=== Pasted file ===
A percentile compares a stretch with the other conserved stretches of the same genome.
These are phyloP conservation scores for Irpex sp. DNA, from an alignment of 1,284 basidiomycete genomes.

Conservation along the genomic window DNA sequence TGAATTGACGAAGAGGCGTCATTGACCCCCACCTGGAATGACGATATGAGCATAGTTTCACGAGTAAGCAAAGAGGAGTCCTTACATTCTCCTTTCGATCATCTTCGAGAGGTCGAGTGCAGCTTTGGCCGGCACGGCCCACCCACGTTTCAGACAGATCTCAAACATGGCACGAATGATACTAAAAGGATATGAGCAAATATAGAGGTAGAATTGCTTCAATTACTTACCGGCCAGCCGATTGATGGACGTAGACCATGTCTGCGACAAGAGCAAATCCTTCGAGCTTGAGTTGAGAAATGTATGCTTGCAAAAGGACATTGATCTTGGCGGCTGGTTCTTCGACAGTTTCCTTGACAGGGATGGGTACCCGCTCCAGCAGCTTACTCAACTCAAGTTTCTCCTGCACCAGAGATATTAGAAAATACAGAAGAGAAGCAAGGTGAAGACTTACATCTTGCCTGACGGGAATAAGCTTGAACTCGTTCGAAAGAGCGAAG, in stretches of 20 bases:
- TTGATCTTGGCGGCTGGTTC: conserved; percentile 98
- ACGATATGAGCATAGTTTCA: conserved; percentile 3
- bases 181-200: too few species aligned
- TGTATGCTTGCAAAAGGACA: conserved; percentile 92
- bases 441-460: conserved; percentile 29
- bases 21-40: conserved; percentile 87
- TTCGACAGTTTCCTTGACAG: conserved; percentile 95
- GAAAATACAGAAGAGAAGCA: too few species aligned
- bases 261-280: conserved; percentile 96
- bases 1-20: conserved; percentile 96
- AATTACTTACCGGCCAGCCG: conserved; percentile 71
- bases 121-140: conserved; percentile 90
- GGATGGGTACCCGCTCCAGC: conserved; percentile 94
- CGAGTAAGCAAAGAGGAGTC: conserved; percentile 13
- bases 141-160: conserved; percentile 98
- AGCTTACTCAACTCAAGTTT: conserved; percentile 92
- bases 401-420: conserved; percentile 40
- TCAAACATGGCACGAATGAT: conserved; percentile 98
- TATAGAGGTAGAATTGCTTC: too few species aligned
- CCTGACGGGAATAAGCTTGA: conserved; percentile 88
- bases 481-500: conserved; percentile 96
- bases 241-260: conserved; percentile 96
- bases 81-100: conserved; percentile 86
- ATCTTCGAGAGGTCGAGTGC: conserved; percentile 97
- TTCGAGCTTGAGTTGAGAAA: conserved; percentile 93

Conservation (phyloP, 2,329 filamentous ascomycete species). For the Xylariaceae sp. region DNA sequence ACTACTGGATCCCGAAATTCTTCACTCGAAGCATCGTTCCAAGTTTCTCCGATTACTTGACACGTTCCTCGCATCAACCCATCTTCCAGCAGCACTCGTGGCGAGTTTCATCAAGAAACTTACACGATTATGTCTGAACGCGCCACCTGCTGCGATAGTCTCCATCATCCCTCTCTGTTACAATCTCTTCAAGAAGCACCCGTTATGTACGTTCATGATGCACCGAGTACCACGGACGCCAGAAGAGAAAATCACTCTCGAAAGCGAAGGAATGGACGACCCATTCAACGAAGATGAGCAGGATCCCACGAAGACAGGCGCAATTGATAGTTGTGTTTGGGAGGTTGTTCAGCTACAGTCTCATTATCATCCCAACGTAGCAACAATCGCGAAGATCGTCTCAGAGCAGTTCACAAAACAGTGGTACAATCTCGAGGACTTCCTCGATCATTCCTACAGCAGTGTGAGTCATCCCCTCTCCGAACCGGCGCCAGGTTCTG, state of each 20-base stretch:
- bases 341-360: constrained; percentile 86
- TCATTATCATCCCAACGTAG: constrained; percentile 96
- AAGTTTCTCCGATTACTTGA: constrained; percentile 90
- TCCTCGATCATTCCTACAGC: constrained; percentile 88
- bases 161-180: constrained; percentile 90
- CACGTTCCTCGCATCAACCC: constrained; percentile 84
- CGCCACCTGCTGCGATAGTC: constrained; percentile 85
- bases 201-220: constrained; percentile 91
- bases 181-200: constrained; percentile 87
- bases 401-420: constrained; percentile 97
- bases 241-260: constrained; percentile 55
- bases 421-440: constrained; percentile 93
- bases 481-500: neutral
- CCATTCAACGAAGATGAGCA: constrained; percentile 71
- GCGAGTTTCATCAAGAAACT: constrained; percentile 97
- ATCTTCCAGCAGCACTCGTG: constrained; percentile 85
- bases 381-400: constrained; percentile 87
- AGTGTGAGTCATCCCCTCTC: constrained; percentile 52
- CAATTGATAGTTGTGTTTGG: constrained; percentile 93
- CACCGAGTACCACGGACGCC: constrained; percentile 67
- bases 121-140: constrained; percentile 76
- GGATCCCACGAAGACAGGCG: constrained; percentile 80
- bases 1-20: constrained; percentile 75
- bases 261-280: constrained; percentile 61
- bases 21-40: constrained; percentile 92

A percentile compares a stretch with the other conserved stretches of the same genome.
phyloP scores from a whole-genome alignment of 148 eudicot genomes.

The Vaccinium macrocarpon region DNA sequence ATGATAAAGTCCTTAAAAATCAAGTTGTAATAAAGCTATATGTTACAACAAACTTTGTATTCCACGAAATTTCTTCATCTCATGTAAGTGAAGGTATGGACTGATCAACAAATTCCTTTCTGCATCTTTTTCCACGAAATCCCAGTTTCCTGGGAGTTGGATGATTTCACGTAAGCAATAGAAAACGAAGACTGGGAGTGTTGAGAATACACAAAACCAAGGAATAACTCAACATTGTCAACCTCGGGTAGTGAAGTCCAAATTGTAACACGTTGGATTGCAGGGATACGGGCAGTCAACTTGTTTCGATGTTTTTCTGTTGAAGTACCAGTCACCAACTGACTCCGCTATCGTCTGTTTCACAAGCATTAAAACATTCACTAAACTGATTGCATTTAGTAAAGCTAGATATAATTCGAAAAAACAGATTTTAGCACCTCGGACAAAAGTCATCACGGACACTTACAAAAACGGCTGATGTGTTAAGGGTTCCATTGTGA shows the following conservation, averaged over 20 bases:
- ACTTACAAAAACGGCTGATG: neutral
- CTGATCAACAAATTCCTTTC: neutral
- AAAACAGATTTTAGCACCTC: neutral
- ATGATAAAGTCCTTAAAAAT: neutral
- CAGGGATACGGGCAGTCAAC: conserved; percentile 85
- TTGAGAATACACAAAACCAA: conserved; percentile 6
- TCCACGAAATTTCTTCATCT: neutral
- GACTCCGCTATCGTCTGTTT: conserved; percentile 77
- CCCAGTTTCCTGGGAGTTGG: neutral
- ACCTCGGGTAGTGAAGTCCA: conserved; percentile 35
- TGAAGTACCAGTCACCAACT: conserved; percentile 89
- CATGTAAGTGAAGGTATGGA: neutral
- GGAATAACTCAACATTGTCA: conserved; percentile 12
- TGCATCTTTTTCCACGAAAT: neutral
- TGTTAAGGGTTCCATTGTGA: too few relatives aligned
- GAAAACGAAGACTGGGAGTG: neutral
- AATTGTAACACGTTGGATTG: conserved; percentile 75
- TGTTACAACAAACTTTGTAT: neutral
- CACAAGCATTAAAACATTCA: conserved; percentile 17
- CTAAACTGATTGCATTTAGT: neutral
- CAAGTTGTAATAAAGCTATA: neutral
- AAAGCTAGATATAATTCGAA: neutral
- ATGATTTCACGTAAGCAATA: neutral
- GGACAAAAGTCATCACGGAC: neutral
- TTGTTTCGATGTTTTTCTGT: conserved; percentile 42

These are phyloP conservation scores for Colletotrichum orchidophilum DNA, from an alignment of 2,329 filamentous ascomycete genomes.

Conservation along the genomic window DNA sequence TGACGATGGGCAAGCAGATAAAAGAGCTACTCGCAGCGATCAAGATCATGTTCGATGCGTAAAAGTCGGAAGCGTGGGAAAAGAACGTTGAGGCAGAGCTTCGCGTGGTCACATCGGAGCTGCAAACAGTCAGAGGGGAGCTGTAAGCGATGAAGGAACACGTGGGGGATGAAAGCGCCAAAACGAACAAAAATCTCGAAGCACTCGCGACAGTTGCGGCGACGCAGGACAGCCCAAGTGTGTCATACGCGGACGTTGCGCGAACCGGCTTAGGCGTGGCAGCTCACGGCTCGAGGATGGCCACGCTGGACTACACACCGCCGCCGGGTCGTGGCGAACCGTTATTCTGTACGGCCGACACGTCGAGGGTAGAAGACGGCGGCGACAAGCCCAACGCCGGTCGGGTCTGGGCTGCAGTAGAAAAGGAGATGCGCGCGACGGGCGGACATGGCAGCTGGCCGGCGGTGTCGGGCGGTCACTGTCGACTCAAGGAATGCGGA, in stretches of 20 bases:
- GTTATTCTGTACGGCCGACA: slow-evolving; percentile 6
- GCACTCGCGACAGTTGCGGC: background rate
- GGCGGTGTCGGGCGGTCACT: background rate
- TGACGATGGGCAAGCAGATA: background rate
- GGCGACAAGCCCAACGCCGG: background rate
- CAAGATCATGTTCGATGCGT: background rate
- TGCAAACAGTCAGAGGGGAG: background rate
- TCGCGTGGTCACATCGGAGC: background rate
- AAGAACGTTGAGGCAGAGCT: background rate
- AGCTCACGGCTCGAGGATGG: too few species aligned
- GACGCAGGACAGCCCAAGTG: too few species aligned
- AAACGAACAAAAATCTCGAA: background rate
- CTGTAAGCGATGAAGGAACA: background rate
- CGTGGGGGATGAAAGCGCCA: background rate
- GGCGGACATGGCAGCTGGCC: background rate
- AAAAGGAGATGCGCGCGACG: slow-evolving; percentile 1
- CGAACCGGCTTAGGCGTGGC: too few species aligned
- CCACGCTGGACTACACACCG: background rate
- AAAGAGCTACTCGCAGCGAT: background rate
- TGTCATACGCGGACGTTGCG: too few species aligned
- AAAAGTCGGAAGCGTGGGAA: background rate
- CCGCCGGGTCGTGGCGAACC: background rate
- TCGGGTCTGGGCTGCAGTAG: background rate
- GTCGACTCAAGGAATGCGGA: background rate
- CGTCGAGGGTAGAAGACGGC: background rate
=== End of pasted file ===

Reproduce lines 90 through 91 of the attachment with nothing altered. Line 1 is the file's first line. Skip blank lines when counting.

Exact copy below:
- CAAGATCATGTTCGATGCGT: background rate
- TGCAAACAGTCAGAGGGGAG: background rate